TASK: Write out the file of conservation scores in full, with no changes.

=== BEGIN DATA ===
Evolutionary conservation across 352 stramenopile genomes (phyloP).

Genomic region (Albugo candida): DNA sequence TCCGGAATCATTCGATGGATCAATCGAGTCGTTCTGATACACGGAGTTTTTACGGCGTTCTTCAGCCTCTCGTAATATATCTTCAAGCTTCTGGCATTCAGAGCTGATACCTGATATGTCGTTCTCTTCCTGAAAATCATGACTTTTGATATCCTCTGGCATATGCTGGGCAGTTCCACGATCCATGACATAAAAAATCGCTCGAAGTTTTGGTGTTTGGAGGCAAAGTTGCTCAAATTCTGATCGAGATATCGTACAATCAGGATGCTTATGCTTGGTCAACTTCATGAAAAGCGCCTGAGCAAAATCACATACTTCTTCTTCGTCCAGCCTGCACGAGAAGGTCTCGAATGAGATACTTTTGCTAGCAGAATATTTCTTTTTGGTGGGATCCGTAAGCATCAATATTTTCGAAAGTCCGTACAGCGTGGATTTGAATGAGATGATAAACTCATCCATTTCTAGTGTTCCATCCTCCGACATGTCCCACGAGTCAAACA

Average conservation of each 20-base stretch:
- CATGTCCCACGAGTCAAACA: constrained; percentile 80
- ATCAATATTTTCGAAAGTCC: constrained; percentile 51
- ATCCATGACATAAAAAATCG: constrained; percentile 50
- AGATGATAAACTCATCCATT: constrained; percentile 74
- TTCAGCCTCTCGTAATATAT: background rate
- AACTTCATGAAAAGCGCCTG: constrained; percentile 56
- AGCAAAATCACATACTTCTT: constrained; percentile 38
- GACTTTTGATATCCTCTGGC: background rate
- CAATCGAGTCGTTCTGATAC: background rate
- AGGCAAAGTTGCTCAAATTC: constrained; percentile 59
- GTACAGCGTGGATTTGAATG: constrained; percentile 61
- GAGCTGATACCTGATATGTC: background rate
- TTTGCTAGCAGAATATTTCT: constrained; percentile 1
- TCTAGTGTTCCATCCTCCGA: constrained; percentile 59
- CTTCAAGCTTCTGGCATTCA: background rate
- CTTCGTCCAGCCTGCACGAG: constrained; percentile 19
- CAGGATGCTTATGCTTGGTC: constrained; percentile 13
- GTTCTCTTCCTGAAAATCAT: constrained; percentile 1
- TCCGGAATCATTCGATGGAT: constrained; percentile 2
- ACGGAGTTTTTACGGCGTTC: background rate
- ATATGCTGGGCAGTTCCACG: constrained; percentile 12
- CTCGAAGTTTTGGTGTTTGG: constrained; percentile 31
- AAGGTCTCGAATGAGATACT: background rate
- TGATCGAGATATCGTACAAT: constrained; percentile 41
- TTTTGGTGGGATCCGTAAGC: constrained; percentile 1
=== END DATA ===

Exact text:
Evolutionary conservation across 352 stramenopile genomes (phyloP).

Genomic region (Albugo candida): DNA sequence TCCGGAATCATTCGATGGATCAATCGAGTCGTTCTGATACACGGAGTTTTTACGGCGTTCTTCAGCCTCTCGTAATATATCTTCAAGCTTCTGGCATTCAGAGCTGATACCTGATATGTCGTTCTCTTCCTGAAAATCATGACTTTTGATATCCTCTGGCATATGCTGGGCAGTTCCACGATCCATGACATAAAAAATCGCTCGAAGTTTTGGTGTTTGGAGGCAAAGTTGCTCAAATTCTGATCGAGATATCGTACAATCAGGATGCTTATGCTTGGTCAACTTCATGAAAAGCGCCTGAGCAAAATCACATACTTCTTCTTCGTCCAGCCTGCACGAGAAGGTCTCGAATGAGATACTTTTGCTAGCAGAATATTTCTTTTTGGTGGGATCCGTAAGCATCAATATTTTCGAAAGTCCGTACAGCGTGGATTTGAATGAGATGATAAACTCATCCATTTCTAGTGTTCCATCCTCCGACATGTCCCACGAGTCAAACA

Average conservation of each 20-base stretch:
- CATGTCCCACGAGTCAAACA: constrained; percentile 80
- ATCAATATTTTCGAAAGTCC: constrained; percentile 51
- ATCCATGACATAAAAAATCG: constrained; percentile 50
- AGATGATAAACTCATCCATT: constrained; percentile 74
- TTCAGCCTCTCGTAATATAT: background rate
- AACTTCATGAAAAGCGCCTG: constrained; percentile 56
- AGCAAAATCACATACTTCTT: constrained; percentile 38
- GACTTTTGATATCCTCTGGC: background rate
- CAATCGAGTCGTTCTGATAC: background rate
- AGGCAAAGTTGCTCAAATTC: constrained; percentile 59
- GTACAGCGTGGATTTGAATG: constrained; percentile 61
- GAGCTGATACCTGATATGTC: background rate
- TTTGCTAGCAGAATATTTCT: constrained; percentile 1
- TCTAGTGTTCCATCCTCCGA: constrained; percentile 59
- CTTCAAGCTTCTGGCATTCA: background rate
- CTTCGTCCAGCCTGCACGAG: constrained; percentile 19
- CAGGATGCTTATGCTTGGTC: constrained; percentile 13
- GTTCTCTTCCTGAAAATCAT: constrained; percentile 1
- TCCGGAATCATTCGATGGAT: constrained; percentile 2
- ACGGAGTTTTTACGGCGTTC: background rate
- ATATGCTGGGCAGTTCCACG: constrained; percentile 12
- CTCGAAGTTTTGGTGTTTGG: constrained; percentile 31
- AAGGTCTCGAATGAGATACT: background rate
- TGATCGAGATATCGTACAAT: constrained; percentile 41
- TTTTGGTGGGATCCGTAAGC: constrained; percentile 1